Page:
To help guide you and your caregivers through the planning process, Transplant Pharmacist Erin Ticehurst, Pharm. D., BCPS shares three steps to help you and your caregivers assess your current prescription plan coverage:
- Check the formulary
- Learn the co-pays
- Call Penn with questions
Does my plan cover my medications?First, check to see if your prescription plan covers medications that are frequently prescribed after liver transplant. Prescription plans call the list of medicines covered for their members a formulary. If a medicine is not on the formulary of your prescription plan, the cost of the medicine is your responsibility.
Co-payment and formulary information can be found:
- on your insurance company’s website
- on paperwork provided to you by the insurance company; or
- by calling your insurance company directly.
Before you check your prescription plan’s formulary, be sure to have ready the following list of medicines and supplies that are commonly required after a liver transplant.
- Mycophenolate mofetil (Cellcept®)
- Azathioprine (Imuran®)
- Tacrolimus (Prograf®)
- Everolimus (Zortress®)
- Intravenous Ganciclovir
- Fluconazole (Diflucan®)
- Sulfamethoxazole/Trimethoprim (Bactrim®)
- Blood glucose meter
- Testing strips
While the above list covers the medicines and supplies that are most commonly needed after a liver transplant, it’s important to remember that some conditions, such as high blood pressure or infection, may add to the medications listed above.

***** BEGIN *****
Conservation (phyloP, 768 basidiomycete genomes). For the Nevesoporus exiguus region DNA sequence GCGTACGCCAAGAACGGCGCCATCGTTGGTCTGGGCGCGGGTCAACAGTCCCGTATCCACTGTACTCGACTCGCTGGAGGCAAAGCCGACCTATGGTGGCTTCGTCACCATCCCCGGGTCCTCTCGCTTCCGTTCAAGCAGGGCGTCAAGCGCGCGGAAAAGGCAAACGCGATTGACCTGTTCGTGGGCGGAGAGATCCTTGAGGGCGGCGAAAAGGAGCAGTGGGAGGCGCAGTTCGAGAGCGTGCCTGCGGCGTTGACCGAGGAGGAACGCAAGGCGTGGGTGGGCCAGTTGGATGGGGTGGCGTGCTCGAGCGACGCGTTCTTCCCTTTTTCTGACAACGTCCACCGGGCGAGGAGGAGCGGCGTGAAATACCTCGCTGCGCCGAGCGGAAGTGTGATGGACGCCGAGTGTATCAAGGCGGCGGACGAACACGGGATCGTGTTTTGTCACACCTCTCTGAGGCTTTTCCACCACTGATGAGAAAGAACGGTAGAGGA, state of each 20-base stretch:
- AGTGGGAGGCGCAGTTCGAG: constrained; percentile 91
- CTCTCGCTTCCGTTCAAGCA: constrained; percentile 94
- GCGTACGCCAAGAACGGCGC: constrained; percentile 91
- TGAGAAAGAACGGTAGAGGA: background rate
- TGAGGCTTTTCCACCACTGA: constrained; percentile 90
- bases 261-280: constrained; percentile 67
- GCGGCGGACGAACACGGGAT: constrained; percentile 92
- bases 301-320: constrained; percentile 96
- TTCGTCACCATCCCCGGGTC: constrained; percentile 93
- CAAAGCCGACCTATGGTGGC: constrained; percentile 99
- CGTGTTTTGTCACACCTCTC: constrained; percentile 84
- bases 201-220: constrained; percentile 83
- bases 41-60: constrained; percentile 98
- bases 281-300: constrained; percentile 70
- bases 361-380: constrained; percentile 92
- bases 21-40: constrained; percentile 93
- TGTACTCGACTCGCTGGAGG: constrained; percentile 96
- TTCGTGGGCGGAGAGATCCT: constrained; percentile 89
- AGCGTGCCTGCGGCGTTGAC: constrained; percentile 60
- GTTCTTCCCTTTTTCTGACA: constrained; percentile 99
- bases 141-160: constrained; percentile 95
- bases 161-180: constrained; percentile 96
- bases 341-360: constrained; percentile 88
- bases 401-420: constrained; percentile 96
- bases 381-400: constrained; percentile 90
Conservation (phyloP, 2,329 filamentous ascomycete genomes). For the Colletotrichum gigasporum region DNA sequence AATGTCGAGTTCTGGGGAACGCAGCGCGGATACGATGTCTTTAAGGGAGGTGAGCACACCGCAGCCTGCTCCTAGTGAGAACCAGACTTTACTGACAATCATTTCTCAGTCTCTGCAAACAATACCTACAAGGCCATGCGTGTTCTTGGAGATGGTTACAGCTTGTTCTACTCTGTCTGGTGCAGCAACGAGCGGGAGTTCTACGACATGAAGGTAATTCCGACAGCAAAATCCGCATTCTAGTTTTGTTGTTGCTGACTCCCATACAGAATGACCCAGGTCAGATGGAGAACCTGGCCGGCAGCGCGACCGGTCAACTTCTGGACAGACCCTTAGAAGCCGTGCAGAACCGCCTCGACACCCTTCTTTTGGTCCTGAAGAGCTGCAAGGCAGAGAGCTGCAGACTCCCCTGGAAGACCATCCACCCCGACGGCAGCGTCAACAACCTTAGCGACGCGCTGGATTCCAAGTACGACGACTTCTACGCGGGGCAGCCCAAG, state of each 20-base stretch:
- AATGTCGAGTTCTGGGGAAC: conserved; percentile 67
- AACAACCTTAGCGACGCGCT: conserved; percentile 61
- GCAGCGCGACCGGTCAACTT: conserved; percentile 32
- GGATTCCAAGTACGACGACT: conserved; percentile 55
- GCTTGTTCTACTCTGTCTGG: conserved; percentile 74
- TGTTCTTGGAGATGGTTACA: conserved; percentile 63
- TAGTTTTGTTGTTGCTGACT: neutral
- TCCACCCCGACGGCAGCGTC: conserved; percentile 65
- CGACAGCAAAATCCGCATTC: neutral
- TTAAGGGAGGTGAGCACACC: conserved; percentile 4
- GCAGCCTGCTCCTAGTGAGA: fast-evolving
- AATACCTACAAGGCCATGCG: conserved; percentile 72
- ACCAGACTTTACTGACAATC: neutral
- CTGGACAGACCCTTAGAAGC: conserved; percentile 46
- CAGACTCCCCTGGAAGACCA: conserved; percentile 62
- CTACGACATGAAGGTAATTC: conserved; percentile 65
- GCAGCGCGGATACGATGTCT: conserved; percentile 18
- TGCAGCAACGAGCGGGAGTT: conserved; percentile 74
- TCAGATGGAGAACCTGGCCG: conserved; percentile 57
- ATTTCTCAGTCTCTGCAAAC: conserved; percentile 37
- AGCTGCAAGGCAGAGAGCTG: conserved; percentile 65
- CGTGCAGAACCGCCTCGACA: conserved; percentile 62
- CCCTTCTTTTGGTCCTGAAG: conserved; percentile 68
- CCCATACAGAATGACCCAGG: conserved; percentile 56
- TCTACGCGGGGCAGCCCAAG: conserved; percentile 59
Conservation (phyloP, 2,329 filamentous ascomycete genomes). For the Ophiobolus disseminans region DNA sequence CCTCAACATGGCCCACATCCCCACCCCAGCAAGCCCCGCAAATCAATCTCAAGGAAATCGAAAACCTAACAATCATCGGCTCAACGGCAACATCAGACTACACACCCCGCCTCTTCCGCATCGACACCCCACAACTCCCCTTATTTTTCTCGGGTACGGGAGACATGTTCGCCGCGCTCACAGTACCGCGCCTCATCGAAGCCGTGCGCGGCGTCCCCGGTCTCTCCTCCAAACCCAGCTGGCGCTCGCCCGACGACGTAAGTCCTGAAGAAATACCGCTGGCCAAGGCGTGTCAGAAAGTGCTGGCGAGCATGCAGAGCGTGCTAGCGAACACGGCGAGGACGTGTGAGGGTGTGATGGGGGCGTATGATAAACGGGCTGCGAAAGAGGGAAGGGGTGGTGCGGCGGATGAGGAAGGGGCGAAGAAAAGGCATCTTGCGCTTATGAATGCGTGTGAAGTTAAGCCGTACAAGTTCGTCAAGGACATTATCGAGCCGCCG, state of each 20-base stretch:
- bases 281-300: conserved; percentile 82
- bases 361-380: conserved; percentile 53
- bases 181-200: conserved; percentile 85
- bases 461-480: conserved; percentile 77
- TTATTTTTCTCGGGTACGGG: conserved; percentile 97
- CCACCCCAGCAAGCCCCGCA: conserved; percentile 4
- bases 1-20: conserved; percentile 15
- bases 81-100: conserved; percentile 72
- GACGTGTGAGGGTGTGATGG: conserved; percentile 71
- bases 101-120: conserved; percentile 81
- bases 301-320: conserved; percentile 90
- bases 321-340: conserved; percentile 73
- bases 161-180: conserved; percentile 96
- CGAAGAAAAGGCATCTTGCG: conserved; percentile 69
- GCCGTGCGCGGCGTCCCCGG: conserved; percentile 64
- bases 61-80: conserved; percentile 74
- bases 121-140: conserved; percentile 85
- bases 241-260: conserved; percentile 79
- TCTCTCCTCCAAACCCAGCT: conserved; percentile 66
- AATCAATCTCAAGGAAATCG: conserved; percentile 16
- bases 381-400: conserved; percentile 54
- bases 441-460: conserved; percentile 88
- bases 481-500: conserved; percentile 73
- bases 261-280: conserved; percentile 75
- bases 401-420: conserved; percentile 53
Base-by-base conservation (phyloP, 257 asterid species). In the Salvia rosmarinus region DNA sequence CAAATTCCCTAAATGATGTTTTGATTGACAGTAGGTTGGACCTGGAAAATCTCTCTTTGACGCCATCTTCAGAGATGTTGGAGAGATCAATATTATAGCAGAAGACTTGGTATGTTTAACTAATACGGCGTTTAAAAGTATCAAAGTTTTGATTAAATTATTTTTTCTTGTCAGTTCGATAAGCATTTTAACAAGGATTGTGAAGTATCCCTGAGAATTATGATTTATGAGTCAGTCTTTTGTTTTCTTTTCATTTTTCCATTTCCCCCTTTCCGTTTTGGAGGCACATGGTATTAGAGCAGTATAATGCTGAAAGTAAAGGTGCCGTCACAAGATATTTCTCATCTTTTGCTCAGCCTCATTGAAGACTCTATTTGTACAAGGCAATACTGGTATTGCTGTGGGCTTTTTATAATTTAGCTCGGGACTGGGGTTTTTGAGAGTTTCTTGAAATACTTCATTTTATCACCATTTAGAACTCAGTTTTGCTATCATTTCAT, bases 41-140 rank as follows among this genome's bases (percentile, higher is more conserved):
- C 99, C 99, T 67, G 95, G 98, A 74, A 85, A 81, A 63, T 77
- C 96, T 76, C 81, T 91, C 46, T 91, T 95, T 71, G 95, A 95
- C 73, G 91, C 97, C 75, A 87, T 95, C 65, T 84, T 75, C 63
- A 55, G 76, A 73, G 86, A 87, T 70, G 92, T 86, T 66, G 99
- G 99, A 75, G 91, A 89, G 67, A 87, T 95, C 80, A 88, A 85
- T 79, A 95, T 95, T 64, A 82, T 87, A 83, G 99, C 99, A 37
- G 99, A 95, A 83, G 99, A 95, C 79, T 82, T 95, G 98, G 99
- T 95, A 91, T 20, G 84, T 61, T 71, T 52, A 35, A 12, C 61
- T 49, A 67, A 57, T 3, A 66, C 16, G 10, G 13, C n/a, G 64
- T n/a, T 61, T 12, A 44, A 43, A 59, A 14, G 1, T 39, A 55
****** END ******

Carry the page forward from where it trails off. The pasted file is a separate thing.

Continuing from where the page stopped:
How much do they cost?After you’ve confirmed the medicines are on your prescription plan’s formulary, the next step is to look at the monthly co-payment for these medications and think about whether the cost is within your monthly budget or whether it is more than you expect to be able to afford.
If the monthly co payments are more than you expect to be able to afford, or the medications are not covered by your insurance, let your liver transplant social worker know and they can help you come up with possible solutions to issues you’ve identified.
If your prescription plan is through Medicare Part D, the gap in prescription coverage called the ‘donut hole’ is an important issue to consider. Although this issue is expected to resolve in the future, it won’t be entirely solved until 2020 so it is important for you to keep track of your prescription medication spending so you can plan accordingly. If you are in the donut hole around the time of your transplant, you will need to have money set aside to ensure that your medications can be paid for.
Let Penn helpOnce you’ve assessed your prescription plan, if there are any changes to your plan or your health insurance, it’s important to contact your transplant coordinator to let them know about any changes.
If coordinating this part of your pre-transplant plan feels overwhelming, remember, the Penn Liver Transplant Team is here to help. With one of the most experienced teams in the greater Philadelphia region, our team is often aware of resources that can address prescription medication issues.
If you have questions about the information you learn from your prescription drug provider, call your liver transplant coordinator, or send them a private message through the myPennMedicine online portal, and together we’ll work with you to explore the options and resources available.